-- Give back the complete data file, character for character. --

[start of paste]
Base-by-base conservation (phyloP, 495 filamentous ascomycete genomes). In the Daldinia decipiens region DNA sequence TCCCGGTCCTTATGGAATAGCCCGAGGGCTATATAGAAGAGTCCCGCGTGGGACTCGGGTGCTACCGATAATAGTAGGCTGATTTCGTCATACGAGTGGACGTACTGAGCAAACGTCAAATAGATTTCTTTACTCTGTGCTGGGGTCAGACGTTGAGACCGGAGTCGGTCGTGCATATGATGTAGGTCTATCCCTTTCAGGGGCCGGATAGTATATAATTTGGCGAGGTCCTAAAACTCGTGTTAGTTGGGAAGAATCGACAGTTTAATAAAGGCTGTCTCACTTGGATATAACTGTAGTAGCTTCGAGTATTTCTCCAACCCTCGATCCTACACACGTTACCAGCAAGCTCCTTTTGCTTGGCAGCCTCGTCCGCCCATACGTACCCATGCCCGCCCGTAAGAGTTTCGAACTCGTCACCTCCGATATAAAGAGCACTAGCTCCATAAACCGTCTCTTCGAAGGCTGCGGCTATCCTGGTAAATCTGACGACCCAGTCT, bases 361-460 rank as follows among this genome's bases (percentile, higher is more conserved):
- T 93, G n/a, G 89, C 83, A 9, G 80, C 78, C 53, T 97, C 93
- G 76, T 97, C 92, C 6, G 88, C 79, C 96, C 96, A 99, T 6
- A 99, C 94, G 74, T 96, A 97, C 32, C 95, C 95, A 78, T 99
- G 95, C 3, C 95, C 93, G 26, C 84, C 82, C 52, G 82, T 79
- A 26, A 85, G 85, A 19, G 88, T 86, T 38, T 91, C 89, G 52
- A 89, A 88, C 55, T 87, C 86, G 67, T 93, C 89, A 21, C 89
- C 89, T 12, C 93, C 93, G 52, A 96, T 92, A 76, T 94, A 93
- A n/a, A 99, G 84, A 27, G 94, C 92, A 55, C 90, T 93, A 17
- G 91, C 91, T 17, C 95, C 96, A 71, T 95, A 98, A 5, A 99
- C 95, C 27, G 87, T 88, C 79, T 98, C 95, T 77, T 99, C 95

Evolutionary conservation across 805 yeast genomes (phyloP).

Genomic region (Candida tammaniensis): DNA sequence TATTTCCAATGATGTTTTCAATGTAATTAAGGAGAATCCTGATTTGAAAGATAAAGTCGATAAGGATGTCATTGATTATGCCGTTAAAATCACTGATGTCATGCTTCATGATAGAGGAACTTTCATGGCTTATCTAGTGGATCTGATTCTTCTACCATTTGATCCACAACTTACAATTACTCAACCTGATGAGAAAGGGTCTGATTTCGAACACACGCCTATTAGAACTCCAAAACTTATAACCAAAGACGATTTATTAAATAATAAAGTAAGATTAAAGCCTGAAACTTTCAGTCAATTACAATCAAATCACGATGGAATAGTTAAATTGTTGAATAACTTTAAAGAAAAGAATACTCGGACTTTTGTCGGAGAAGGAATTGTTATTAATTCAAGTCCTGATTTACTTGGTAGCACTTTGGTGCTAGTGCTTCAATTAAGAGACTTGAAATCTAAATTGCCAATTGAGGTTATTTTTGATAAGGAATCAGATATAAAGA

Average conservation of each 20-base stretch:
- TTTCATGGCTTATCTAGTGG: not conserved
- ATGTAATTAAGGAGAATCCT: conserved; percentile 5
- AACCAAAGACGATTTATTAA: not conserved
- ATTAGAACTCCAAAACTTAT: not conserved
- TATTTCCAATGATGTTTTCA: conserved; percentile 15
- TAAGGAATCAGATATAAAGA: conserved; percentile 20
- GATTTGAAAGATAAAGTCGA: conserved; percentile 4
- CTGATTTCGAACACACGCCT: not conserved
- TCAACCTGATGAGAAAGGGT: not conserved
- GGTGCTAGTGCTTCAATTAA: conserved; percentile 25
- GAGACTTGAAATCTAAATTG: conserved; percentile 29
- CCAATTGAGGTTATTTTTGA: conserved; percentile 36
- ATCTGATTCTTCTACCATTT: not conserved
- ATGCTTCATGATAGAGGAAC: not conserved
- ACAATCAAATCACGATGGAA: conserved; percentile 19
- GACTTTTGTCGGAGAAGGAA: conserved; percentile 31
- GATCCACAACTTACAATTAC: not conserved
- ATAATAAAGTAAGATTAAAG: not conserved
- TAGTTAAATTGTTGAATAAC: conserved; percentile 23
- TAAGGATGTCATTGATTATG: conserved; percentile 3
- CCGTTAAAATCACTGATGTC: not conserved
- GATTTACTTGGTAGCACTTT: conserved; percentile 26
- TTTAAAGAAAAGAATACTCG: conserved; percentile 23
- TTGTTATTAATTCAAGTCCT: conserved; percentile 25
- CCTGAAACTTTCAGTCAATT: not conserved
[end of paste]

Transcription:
Base-by-base conservation (phyloP, 495 filamentous ascomycete genomes). In the Daldinia decipiens region DNA sequence TCCCGGTCCTTATGGAATAGCCCGAGGGCTATATAGAAGAGTCCCGCGTGGGACTCGGGTGCTACCGATAATAGTAGGCTGATTTCGTCATACGAGTGGACGTACTGAGCAAACGTCAAATAGATTTCTTTACTCTGTGCTGGGGTCAGACGTTGAGACCGGAGTCGGTCGTGCATATGATGTAGGTCTATCCCTTTCAGGGGCCGGATAGTATATAATTTGGCGAGGTCCTAAAACTCGTGTTAGTTGGGAAGAATCGACAGTTTAATAAAGGCTGTCTCACTTGGATATAACTGTAGTAGCTTCGAGTATTTCTCCAACCCTCGATCCTACACACGTTACCAGCAAGCTCCTTTTGCTTGGCAGCCTCGTCCGCCCATACGTACCCATGCCCGCCCGTAAGAGTTTCGAACTCGTCACCTCCGATATAAAGAGCACTAGCTCCATAAACCGTCTCTTCGAAGGCTGCGGCTATCCTGGTAAATCTGACGACCCAGTCT, bases 361-460 rank as follows among this genome's bases (percentile, higher is more conserved):
- T 93, G n/a, G 89, C 83, A 9, G 80, C 78, C 53, T 97, C 93
- G 76, T 97, C 92, C 6, G 88, C 79, C 96, C 96, A 99, T 6
- A 99, C 94, G 74, T 96, A 97, C 32, C 95, C 95, A 78, T 99
- G 95, C 3, C 95, C 93, G 26, C 84, C 82, C 52, G 82, T 79
- A 26, A 85, G 85, A 19, G 88, T 86, T 38, T 91, C 89, G 52
- A 89, A 88, C 55, T 87, C 86, G 67, T 93, C 89, A 21, C 89
- C 89, T 12, C 93, C 93, G 52, A 96, T 92, A 76, T 94, A 93
- A n/a, A 99, G 84, A 27, G 94, C 92, A 55, C 90, T 93, A 17
- G 91, C 91, T 17, C 95, C 96, A 71, T 95, A 98, A 5, A 99
- C 95, C 27, G 87, T 88, C 79, T 98, C 95, T 77, T 99, C 95

Evolutionary conservation across 805 yeast genomes (phyloP).

Genomic region (Candida tammaniensis): DNA sequence TATTTCCAATGATGTTTTCAATGTAATTAAGGAGAATCCTGATTTGAAAGATAAAGTCGATAAGGATGTCATTGATTATGCCGTTAAAATCACTGATGTCATGCTTCATGATAGAGGAACTTTCATGGCTTATCTAGTGGATCTGATTCTTCTACCATTTGATCCACAACTTACAATTACTCAACCTGATGAGAAAGGGTCTGATTTCGAACACACGCCTATTAGAACTCCAAAACTTATAACCAAAGACGATTTATTAAATAATAAAGTAAGATTAAAGCCTGAAACTTTCAGTCAATTACAATCAAATCACGATGGAATAGTTAAATTGTTGAATAACTTTAAAGAAAAGAATACTCGGACTTTTGTCGGAGAAGGAATTGTTATTAATTCAAGTCCTGATTTACTTGGTAGCACTTTGGTGCTAGTGCTTCAATTAAGAGACTTGAAATCTAAATTGCCAATTGAGGTTATTTTTGATAAGGAATCAGATATAAAGA

Average conservation of each 20-base stretch:
- TTTCATGGCTTATCTAGTGG: not conserved
- ATGTAATTAAGGAGAATCCT: conserved; percentile 5
- AACCAAAGACGATTTATTAA: not conserved
- ATTAGAACTCCAAAACTTAT: not conserved
- TATTTCCAATGATGTTTTCA: conserved; percentile 15
- TAAGGAATCAGATATAAAGA: conserved; percentile 20
- GATTTGAAAGATAAAGTCGA: conserved; percentile 4
- CTGATTTCGAACACACGCCT: not conserved
- TCAACCTGATGAGAAAGGGT: not conserved
- GGTGCTAGTGCTTCAATTAA: conserved; percentile 25
- GAGACTTGAAATCTAAATTG: conserved; percentile 29
- CCAATTGAGGTTATTTTTGA: conserved; percentile 36
- ATCTGATTCTTCTACCATTT: not conserved
- ATGCTTCATGATAGAGGAAC: not conserved
- ACAATCAAATCACGATGGAA: conserved; percentile 19
- GACTTTTGTCGGAGAAGGAA: conserved; percentile 31
- GATCCACAACTTACAATTAC: not conserved
- ATAATAAAGTAAGATTAAAG: not conserved
- TAGTTAAATTGTTGAATAAC: conserved; percentile 23
- TAAGGATGTCATTGATTATG: conserved; percentile 3
- CCGTTAAAATCACTGATGTC: not conserved
- GATTTACTTGGTAGCACTTT: conserved; percentile 26
- TTTAAAGAAAAGAATACTCG: conserved; percentile 23
- TTGTTATTAATTCAAGTCCT: conserved; percentile 25
- CCTGAAACTTTCAGTCAATT: not conserved